Ethylene Glycol Reforming to Generate Hydrogen for Reduction of Nitric Oxide under Lean Conditions over Supported Palladium Catalysts

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The recent tightening of permissible NOx release from diesel-powered engines has intensified the search for a catalytic system that can effectively remove NOx under challenging diesel exhaust conditions. Hydrogen-assisted selective catalytic reduction (H2-SCR) using supported palladium catalysts offers significant promise for lean NOx treatment due to its high activity at low temperatures. The origin of the superior activity of these supported Pd catalysts remains inconclusive. Practically, a source of H2 needs to be secured onboard the vehicle since the H2 concentration in the diesel exhaust is too low. In this thesis research, the feasibility of a coupled system consisting of an ethylene glycol (EG) reforming unit for H2 production followed by H2/CO-deNOx unit was evaluated. Na modified Pt/Al2O3 was studied for gas phase EG reforming at 230 °C to identify conditions to generate gaseous products suitable for NOx reduction downstream. Addition of oxygen (O2/EG above 0.9) to the reforming feed was found to prevent deactivation of Na/Pt/Al2O3 when EG concentration was 2.2%. H2 contribution from WGS was insignificant under our reforming conditions. Na modification of Pt/Al2O3 resulted in higher H2 and CO2 production, suggesting an enhancement in the WGS activity by Na. Pd/Ti-PILC catalysts were selected for this study due to their high activity and selectivity. Pd/Ti-PILC catalysts with Pd loading between 0.1 - 0.5 wt% were prepared and tested for NO reduction activity with H2-CO. The 0.1 wt% Pd/Ti-PILC was found to be most active and O2-H2 titration measurements indicate that this sample had a higher Pd dispersion compared to a Pd catalyst of a higher Pd loading. This suggests that the key parameter governing the activity of Pd supported catalysts for H2-CO SCR of NO is the Pd particle size. The 0.1 Pd/Ti-PILC catalyst showed a large reduction in its ability to adsorb H2. SCR of NO using H2 derived from EG reforming led to deactivation of Pd/Ti-PILC. The cause of deactivation was exposure to EG and can be circumvented by operating the reformer at an O2/EG of 2.0 to achieve complete EG conversion.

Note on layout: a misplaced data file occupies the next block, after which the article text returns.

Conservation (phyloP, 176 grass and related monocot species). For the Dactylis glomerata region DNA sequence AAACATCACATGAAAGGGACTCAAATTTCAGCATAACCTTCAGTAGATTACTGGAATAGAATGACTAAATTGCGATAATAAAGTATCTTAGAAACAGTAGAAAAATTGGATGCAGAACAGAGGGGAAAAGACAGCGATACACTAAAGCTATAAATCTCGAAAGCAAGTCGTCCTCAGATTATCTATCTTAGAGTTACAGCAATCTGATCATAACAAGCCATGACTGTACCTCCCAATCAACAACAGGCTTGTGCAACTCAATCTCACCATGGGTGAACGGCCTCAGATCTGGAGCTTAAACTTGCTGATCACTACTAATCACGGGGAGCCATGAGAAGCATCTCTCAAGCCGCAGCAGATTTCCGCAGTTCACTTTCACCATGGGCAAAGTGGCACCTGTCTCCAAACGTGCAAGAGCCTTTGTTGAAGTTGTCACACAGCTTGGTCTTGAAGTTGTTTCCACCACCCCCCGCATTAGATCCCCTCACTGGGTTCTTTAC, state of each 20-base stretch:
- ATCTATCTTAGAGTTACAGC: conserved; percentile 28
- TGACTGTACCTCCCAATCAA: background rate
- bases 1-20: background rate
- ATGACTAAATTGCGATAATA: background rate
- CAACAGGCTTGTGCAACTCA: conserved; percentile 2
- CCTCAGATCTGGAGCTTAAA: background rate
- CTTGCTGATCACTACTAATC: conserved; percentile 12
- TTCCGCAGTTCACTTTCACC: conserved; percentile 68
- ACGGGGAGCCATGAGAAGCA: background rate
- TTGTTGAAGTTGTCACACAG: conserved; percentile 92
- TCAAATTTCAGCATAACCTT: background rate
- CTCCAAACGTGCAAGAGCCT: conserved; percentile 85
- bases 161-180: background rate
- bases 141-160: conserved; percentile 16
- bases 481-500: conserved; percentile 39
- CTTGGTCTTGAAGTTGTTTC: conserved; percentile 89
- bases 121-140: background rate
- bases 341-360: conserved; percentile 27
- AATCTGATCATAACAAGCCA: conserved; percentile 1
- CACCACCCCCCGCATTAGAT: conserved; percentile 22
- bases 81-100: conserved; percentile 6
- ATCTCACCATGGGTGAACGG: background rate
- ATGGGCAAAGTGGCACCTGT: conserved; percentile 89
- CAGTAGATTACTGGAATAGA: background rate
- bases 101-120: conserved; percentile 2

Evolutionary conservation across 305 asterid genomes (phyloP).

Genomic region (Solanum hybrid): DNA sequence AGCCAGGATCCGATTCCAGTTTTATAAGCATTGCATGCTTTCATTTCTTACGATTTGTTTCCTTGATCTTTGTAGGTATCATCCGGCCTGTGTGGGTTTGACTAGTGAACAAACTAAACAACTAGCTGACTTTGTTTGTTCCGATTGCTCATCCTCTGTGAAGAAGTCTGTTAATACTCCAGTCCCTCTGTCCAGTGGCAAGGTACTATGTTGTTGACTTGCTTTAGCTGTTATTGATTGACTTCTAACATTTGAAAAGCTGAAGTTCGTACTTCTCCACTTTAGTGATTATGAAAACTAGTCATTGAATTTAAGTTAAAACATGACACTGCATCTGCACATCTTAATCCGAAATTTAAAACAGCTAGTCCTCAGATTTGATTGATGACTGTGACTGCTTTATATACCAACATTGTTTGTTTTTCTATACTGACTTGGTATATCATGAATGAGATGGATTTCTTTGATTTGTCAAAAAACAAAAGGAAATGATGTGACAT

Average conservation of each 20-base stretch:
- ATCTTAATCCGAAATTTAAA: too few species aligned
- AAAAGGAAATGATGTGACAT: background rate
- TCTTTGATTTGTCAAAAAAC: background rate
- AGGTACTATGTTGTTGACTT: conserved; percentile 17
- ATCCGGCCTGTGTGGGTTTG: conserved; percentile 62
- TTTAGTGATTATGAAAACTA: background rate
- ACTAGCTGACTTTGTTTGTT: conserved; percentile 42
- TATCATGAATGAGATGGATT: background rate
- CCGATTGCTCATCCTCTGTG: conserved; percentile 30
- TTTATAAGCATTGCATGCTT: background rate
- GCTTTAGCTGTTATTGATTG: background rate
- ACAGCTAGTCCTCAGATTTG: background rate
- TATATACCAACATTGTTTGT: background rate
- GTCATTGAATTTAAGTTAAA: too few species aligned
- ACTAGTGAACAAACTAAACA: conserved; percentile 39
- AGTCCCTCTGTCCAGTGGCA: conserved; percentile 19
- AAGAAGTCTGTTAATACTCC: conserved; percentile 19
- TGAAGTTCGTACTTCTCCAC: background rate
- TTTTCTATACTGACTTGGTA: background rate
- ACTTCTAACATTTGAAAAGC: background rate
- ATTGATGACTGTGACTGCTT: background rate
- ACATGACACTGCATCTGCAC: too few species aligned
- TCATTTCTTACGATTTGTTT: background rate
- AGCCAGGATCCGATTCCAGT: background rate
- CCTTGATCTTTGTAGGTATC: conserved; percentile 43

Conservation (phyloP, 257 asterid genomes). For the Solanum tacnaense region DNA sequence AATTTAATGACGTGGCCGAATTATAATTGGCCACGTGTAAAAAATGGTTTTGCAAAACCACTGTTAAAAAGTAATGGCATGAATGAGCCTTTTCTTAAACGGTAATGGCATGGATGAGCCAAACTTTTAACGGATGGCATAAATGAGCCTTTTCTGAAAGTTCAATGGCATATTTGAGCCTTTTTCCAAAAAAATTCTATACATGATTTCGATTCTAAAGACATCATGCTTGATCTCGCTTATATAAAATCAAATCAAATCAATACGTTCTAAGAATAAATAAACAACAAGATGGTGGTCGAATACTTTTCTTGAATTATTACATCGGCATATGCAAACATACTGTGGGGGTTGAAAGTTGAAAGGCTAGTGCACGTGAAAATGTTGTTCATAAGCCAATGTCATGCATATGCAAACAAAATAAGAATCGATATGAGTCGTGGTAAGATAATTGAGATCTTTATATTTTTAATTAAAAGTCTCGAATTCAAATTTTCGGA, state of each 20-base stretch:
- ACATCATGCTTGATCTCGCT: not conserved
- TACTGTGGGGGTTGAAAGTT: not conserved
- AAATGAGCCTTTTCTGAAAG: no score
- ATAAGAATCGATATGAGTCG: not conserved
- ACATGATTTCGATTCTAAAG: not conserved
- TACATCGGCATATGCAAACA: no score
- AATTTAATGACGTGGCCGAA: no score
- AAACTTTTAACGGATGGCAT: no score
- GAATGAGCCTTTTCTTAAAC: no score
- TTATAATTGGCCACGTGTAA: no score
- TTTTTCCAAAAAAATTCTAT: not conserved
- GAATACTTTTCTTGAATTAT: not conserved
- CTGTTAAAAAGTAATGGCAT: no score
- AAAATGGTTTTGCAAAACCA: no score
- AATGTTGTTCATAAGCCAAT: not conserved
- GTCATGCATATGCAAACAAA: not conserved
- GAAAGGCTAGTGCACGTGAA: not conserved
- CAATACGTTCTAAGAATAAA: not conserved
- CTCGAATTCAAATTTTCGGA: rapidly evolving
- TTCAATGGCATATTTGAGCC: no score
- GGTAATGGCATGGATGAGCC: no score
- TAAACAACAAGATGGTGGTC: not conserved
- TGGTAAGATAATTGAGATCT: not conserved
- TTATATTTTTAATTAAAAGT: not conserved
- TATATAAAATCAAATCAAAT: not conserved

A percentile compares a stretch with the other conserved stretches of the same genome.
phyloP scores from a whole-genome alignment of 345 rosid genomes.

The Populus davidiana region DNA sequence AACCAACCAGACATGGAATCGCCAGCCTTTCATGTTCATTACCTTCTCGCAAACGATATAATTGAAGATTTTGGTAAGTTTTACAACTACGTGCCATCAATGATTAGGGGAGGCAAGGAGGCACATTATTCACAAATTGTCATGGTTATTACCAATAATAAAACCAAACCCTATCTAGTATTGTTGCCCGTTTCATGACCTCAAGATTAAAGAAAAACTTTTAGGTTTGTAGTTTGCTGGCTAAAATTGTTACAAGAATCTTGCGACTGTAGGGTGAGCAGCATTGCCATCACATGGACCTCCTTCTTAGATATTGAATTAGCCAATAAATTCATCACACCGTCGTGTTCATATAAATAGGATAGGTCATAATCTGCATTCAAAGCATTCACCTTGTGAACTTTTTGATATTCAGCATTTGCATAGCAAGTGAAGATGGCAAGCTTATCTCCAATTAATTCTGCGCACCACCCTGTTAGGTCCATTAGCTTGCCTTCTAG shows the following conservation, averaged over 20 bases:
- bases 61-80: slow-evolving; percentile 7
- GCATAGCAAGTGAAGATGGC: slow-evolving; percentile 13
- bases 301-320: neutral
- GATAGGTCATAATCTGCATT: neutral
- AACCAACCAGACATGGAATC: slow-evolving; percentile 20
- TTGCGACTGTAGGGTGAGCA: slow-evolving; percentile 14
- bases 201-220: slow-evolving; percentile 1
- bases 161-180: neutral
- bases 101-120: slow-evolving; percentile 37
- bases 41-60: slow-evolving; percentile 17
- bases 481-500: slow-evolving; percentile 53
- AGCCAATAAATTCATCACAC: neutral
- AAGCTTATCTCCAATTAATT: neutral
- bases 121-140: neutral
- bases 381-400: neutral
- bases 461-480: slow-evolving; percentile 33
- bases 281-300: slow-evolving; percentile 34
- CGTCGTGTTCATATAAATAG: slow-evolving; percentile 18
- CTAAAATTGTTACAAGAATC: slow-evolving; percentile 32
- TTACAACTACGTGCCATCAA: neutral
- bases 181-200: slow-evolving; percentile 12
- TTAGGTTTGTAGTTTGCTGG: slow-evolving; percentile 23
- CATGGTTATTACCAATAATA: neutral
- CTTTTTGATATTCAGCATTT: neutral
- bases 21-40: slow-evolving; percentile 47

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  • 08/29/2018
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